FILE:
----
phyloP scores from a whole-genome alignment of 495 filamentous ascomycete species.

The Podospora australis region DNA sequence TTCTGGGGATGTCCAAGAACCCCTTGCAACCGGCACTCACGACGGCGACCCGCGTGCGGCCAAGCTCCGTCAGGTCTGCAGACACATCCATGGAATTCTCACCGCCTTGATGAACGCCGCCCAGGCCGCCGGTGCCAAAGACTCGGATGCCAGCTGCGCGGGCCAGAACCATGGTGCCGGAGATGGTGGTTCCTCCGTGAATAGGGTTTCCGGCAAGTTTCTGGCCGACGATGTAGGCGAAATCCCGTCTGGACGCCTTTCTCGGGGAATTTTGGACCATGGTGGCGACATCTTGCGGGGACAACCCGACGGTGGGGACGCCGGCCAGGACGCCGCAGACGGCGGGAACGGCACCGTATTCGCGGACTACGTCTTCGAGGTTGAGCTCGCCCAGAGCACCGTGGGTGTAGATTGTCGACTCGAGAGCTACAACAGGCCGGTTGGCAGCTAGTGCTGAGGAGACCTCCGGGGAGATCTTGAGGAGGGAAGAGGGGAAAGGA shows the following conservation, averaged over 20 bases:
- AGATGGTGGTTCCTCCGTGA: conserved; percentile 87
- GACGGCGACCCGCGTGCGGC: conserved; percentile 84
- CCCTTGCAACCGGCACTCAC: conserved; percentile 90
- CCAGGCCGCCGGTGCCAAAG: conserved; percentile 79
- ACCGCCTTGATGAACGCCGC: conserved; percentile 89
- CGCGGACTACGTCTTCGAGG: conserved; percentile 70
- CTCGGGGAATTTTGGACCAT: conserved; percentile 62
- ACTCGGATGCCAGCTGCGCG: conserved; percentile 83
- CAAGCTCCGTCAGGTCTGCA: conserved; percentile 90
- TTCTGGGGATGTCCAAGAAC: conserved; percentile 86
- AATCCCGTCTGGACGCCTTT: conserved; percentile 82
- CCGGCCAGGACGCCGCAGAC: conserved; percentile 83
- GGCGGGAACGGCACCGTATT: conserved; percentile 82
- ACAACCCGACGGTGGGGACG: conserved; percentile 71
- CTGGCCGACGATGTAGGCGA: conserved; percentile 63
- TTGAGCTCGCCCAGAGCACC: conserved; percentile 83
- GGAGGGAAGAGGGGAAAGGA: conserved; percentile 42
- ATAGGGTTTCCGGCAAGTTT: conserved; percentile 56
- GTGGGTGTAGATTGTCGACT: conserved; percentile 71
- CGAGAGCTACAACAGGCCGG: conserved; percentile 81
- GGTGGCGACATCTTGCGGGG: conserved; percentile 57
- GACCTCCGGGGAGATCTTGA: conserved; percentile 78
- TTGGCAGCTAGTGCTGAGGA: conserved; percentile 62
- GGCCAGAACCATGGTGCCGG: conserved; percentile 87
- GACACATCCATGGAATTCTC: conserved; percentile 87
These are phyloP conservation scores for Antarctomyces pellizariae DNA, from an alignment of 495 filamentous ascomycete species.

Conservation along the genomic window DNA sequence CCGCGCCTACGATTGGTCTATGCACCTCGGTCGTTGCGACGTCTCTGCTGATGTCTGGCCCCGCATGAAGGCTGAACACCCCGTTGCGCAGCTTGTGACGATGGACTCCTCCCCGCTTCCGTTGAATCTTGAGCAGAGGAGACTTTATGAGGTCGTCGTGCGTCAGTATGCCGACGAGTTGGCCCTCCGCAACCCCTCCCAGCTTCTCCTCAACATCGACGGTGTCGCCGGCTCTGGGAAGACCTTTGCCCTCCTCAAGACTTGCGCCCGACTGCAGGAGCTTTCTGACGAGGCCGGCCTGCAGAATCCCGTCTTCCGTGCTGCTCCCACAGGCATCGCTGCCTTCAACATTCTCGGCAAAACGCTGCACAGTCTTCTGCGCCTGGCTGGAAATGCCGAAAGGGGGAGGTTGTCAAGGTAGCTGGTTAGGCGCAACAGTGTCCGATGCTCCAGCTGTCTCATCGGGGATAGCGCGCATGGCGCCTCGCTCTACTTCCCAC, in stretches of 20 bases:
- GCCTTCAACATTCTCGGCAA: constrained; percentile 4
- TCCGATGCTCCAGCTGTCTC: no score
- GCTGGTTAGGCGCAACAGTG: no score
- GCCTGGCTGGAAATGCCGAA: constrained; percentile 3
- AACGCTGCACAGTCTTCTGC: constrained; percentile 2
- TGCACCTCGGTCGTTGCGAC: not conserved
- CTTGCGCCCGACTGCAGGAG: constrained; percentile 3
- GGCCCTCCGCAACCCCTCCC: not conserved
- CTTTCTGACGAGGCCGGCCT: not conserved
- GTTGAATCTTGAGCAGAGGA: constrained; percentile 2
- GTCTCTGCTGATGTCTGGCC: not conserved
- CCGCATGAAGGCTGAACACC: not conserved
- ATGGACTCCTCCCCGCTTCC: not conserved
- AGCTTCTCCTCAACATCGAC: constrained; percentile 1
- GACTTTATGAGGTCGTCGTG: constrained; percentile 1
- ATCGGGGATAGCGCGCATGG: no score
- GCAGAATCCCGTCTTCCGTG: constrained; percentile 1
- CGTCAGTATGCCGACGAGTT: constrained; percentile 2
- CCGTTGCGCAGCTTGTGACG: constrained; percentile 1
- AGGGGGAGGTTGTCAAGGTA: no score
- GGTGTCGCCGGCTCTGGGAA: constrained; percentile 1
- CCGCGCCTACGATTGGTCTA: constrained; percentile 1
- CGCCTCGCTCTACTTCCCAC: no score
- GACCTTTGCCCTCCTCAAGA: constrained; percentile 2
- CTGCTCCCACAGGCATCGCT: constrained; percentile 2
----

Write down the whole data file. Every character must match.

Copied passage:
phyloP scores from a whole-genome alignment of 495 filamentous ascomycete species.

The Podospora australis region DNA sequence TTCTGGGGATGTCCAAGAACCCCTTGCAACCGGCACTCACGACGGCGACCCGCGTGCGGCCAAGCTCCGTCAGGTCTGCAGACACATCCATGGAATTCTCACCGCCTTGATGAACGCCGCCCAGGCCGCCGGTGCCAAAGACTCGGATGCCAGCTGCGCGGGCCAGAACCATGGTGCCGGAGATGGTGGTTCCTCCGTGAATAGGGTTTCCGGCAAGTTTCTGGCCGACGATGTAGGCGAAATCCCGTCTGGACGCCTTTCTCGGGGAATTTTGGACCATGGTGGCGACATCTTGCGGGGACAACCCGACGGTGGGGACGCCGGCCAGGACGCCGCAGACGGCGGGAACGGCACCGTATTCGCGGACTACGTCTTCGAGGTTGAGCTCGCCCAGAGCACCGTGGGTGTAGATTGTCGACTCGAGAGCTACAACAGGCCGGTTGGCAGCTAGTGCTGAGGAGACCTCCGGGGAGATCTTGAGGAGGGAAGAGGGGAAAGGA shows the following conservation, averaged over 20 bases:
- AGATGGTGGTTCCTCCGTGA: conserved; percentile 87
- GACGGCGACCCGCGTGCGGC: conserved; percentile 84
- CCCTTGCAACCGGCACTCAC: conserved; percentile 90
- CCAGGCCGCCGGTGCCAAAG: conserved; percentile 79
- ACCGCCTTGATGAACGCCGC: conserved; percentile 89
- CGCGGACTACGTCTTCGAGG: conserved; percentile 70
- CTCGGGGAATTTTGGACCAT: conserved; percentile 62
- ACTCGGATGCCAGCTGCGCG: conserved; percentile 83
- CAAGCTCCGTCAGGTCTGCA: conserved; percentile 90
- TTCTGGGGATGTCCAAGAAC: conserved; percentile 86
- AATCCCGTCTGGACGCCTTT: conserved; percentile 82
- CCGGCCAGGACGCCGCAGAC: conserved; percentile 83
- GGCGGGAACGGCACCGTATT: conserved; percentile 82
- ACAACCCGACGGTGGGGACG: conserved; percentile 71
- CTGGCCGACGATGTAGGCGA: conserved; percentile 63
- TTGAGCTCGCCCAGAGCACC: conserved; percentile 83
- GGAGGGAAGAGGGGAAAGGA: conserved; percentile 42
- ATAGGGTTTCCGGCAAGTTT: conserved; percentile 56
- GTGGGTGTAGATTGTCGACT: conserved; percentile 71
- CGAGAGCTACAACAGGCCGG: conserved; percentile 81
- GGTGGCGACATCTTGCGGGG: conserved; percentile 57
- GACCTCCGGGGAGATCTTGA: conserved; percentile 78
- TTGGCAGCTAGTGCTGAGGA: conserved; percentile 62
- GGCCAGAACCATGGTGCCGG: conserved; percentile 87
- GACACATCCATGGAATTCTC: conserved; percentile 87
These are phyloP conservation scores for Antarctomyces pellizariae DNA, from an alignment of 495 filamentous ascomycete species.

Conservation along the genomic window DNA sequence CCGCGCCTACGATTGGTCTATGCACCTCGGTCGTTGCGACGTCTCTGCTGATGTCTGGCCCCGCATGAAGGCTGAACACCCCGTTGCGCAGCTTGTGACGATGGACTCCTCCCCGCTTCCGTTGAATCTTGAGCAGAGGAGACTTTATGAGGTCGTCGTGCGTCAGTATGCCGACGAGTTGGCCCTCCGCAACCCCTCCCAGCTTCTCCTCAACATCGACGGTGTCGCCGGCTCTGGGAAGACCTTTGCCCTCCTCAAGACTTGCGCCCGACTGCAGGAGCTTTCTGACGAGGCCGGCCTGCAGAATCCCGTCTTCCGTGCTGCTCCCACAGGCATCGCTGCCTTCAACATTCTCGGCAAAACGCTGCACAGTCTTCTGCGCCTGGCTGGAAATGCCGAAAGGGGGAGGTTGTCAAGGTAGCTGGTTAGGCGCAACAGTGTCCGATGCTCCAGCTGTCTCATCGGGGATAGCGCGCATGGCGCCTCGCTCTACTTCCCAC, in stretches of 20 bases:
- GCCTTCAACATTCTCGGCAA: constrained; percentile 4
- TCCGATGCTCCAGCTGTCTC: no score
- GCTGGTTAGGCGCAACAGTG: no score
- GCCTGGCTGGAAATGCCGAA: constrained; percentile 3
- AACGCTGCACAGTCTTCTGC: constrained; percentile 2
- TGCACCTCGGTCGTTGCGAC: not conserved
- CTTGCGCCCGACTGCAGGAG: constrained; percentile 3
- GGCCCTCCGCAACCCCTCCC: not conserved
- CTTTCTGACGAGGCCGGCCT: not conserved
- GTTGAATCTTGAGCAGAGGA: constrained; percentile 2
- GTCTCTGCTGATGTCTGGCC: not conserved
- CCGCATGAAGGCTGAACACC: not conserved
- ATGGACTCCTCCCCGCTTCC: not conserved
- AGCTTCTCCTCAACATCGAC: constrained; percentile 1
- GACTTTATGAGGTCGTCGTG: constrained; percentile 1
- ATCGGGGATAGCGCGCATGG: no score
- GCAGAATCCCGTCTTCCGTG: constrained; percentile 1
- CGTCAGTATGCCGACGAGTT: constrained; percentile 2
- CCGTTGCGCAGCTTGTGACG: constrained; percentile 1
- AGGGGGAGGTTGTCAAGGTA: no score
- GGTGTCGCCGGCTCTGGGAA: constrained; percentile 1
- CCGCGCCTACGATTGGTCTA: constrained; percentile 1
- CGCCTCGCTCTACTTCCCAC: no score
- GACCTTTGCCCTCCTCAAGA: constrained; percentile 2
- CTGCTCCCACAGGCATCGCT: constrained; percentile 2